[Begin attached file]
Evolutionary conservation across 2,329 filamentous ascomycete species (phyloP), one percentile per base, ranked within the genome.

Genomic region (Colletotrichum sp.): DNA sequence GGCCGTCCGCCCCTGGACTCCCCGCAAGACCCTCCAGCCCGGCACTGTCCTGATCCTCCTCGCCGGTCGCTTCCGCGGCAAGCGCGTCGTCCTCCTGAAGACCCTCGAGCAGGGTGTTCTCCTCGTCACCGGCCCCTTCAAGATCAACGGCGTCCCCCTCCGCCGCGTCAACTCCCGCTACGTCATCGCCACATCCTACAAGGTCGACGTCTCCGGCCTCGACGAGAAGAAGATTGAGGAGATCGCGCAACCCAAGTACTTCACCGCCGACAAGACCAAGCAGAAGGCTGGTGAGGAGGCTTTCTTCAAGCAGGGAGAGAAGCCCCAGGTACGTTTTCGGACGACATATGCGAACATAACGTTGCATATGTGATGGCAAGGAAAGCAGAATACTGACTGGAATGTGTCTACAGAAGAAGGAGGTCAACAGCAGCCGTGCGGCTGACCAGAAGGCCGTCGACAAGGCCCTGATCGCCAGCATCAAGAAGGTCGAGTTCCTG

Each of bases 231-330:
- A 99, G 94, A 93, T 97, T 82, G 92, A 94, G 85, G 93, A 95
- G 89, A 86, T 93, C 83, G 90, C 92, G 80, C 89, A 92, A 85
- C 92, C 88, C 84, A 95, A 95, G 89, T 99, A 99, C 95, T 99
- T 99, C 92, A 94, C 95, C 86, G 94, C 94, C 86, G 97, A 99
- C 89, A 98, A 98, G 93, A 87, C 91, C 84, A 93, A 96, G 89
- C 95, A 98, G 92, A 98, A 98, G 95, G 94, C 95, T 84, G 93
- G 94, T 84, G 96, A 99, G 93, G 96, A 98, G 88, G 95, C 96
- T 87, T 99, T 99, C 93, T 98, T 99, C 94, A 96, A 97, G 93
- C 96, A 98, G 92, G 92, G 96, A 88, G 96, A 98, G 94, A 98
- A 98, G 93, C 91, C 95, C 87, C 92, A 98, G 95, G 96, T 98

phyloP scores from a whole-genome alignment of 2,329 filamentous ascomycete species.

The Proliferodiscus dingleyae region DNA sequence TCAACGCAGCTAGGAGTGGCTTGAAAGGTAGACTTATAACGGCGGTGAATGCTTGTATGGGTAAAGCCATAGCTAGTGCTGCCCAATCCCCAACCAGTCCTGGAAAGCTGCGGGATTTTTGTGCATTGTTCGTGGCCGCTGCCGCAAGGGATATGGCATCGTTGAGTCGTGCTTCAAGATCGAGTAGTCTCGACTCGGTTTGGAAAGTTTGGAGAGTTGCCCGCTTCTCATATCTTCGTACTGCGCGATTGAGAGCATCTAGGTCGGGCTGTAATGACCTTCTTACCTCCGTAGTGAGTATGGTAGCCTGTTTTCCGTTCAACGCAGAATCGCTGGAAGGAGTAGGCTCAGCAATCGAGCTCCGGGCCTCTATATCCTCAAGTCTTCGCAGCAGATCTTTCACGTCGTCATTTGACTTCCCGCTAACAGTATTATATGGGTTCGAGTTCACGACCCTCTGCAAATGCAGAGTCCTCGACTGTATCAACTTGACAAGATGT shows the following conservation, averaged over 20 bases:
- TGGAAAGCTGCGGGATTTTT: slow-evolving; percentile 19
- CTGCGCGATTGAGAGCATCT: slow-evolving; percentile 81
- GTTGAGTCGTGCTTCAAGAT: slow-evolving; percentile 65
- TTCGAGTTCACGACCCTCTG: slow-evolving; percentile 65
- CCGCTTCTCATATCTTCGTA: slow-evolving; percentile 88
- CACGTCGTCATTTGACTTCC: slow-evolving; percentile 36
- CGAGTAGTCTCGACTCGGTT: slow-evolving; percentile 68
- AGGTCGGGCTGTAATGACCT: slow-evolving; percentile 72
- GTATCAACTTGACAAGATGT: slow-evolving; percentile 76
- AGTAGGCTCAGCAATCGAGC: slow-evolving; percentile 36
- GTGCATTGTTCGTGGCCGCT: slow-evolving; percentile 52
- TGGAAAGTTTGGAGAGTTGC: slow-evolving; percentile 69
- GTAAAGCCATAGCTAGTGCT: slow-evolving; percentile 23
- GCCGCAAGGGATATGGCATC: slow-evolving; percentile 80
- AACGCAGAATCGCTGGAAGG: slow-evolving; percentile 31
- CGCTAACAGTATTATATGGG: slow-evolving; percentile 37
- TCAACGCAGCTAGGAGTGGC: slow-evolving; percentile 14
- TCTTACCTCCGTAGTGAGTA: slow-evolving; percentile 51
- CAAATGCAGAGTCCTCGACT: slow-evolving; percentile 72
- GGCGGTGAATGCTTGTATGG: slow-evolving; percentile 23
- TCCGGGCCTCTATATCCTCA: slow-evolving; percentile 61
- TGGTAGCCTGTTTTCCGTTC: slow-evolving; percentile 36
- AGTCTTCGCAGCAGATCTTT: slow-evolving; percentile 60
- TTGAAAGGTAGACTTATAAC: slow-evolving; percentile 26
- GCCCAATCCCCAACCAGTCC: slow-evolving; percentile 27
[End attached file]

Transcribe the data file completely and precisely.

Evolutionary conservation across 2,329 filamentous ascomycete species (phyloP), one percentile per base, ranked within the genome.

Genomic region (Colletotrichum sp.): DNA sequence GGCCGTCCGCCCCTGGACTCCCCGCAAGACCCTCCAGCCCGGCACTGTCCTGATCCTCCTCGCCGGTCGCTTCCGCGGCAAGCGCGTCGTCCTCCTGAAGACCCTCGAGCAGGGTGTTCTCCTCGTCACCGGCCCCTTCAAGATCAACGGCGTCCCCCTCCGCCGCGTCAACTCCCGCTACGTCATCGCCACATCCTACAAGGTCGACGTCTCCGGCCTCGACGAGAAGAAGATTGAGGAGATCGCGCAACCCAAGTACTTCACCGCCGACAAGACCAAGCAGAAGGCTGGTGAGGAGGCTTTCTTCAAGCAGGGAGAGAAGCCCCAGGTACGTTTTCGGACGACATATGCGAACATAACGTTGCATATGTGATGGCAAGGAAAGCAGAATACTGACTGGAATGTGTCTACAGAAGAAGGAGGTCAACAGCAGCCGTGCGGCTGACCAGAAGGCCGTCGACAAGGCCCTGATCGCCAGCATCAAGAAGGTCGAGTTCCTG

Each of bases 231-330:
- A 99, G 94, A 93, T 97, T 82, G 92, A 94, G 85, G 93, A 95
- G 89, A 86, T 93, C 83, G 90, C 92, G 80, C 89, A 92, A 85
- C 92, C 88, C 84, A 95, A 95, G 89, T 99, A 99, C 95, T 99
- T 99, C 92, A 94, C 95, C 86, G 94, C 94, C 86, G 97, A 99
- C 89, A 98, A 98, G 93, A 87, C 91, C 84, A 93, A 96, G 89
- C 95, A 98, G 92, A 98, A 98, G 95, G 94, C 95, T 84, G 93
- G 94, T 84, G 96, A 99, G 93, G 96, A 98, G 88, G 95, C 96
- T 87, T 99, T 99, C 93, T 98, T 99, C 94, A 96, A 97, G 93
- C 96, A 98, G 92, G 92, G 96, A 88, G 96, A 98, G 94, A 98
- A 98, G 93, C 91, C 95, C 87, C 92, A 98, G 95, G 96, T 98

phyloP scores from a whole-genome alignment of 2,329 filamentous ascomycete species.

The Proliferodiscus dingleyae region DNA sequence TCAACGCAGCTAGGAGTGGCTTGAAAGGTAGACTTATAACGGCGGTGAATGCTTGTATGGGTAAAGCCATAGCTAGTGCTGCCCAATCCCCAACCAGTCCTGGAAAGCTGCGGGATTTTTGTGCATTGTTCGTGGCCGCTGCCGCAAGGGATATGGCATCGTTGAGTCGTGCTTCAAGATCGAGTAGTCTCGACTCGGTTTGGAAAGTTTGGAGAGTTGCCCGCTTCTCATATCTTCGTACTGCGCGATTGAGAGCATCTAGGTCGGGCTGTAATGACCTTCTTACCTCCGTAGTGAGTATGGTAGCCTGTTTTCCGTTCAACGCAGAATCGCTGGAAGGAGTAGGCTCAGCAATCGAGCTCCGGGCCTCTATATCCTCAAGTCTTCGCAGCAGATCTTTCACGTCGTCATTTGACTTCCCGCTAACAGTATTATATGGGTTCGAGTTCACGACCCTCTGCAAATGCAGAGTCCTCGACTGTATCAACTTGACAAGATGT shows the following conservation, averaged over 20 bases:
- TGGAAAGCTGCGGGATTTTT: slow-evolving; percentile 19
- CTGCGCGATTGAGAGCATCT: slow-evolving; percentile 81
- GTTGAGTCGTGCTTCAAGAT: slow-evolving; percentile 65
- TTCGAGTTCACGACCCTCTG: slow-evolving; percentile 65
- CCGCTTCTCATATCTTCGTA: slow-evolving; percentile 88
- CACGTCGTCATTTGACTTCC: slow-evolving; percentile 36
- CGAGTAGTCTCGACTCGGTT: slow-evolving; percentile 68
- AGGTCGGGCTGTAATGACCT: slow-evolving; percentile 72
- GTATCAACTTGACAAGATGT: slow-evolving; percentile 76
- AGTAGGCTCAGCAATCGAGC: slow-evolving; percentile 36
- GTGCATTGTTCGTGGCCGCT: slow-evolving; percentile 52
- TGGAAAGTTTGGAGAGTTGC: slow-evolving; percentile 69
- GTAAAGCCATAGCTAGTGCT: slow-evolving; percentile 23
- GCCGCAAGGGATATGGCATC: slow-evolving; percentile 80
- AACGCAGAATCGCTGGAAGG: slow-evolving; percentile 31
- CGCTAACAGTATTATATGGG: slow-evolving; percentile 37
- TCAACGCAGCTAGGAGTGGC: slow-evolving; percentile 14
- TCTTACCTCCGTAGTGAGTA: slow-evolving; percentile 51
- CAAATGCAGAGTCCTCGACT: slow-evolving; percentile 72
- GGCGGTGAATGCTTGTATGG: slow-evolving; percentile 23
- TCCGGGCCTCTATATCCTCA: slow-evolving; percentile 61
- TGGTAGCCTGTTTTCCGTTC: slow-evolving; percentile 36
- AGTCTTCGCAGCAGATCTTT: slow-evolving; percentile 60
- TTGAAAGGTAGACTTATAAC: slow-evolving; percentile 26
- GCCCAATCCCCAACCAGTCC: slow-evolving; percentile 27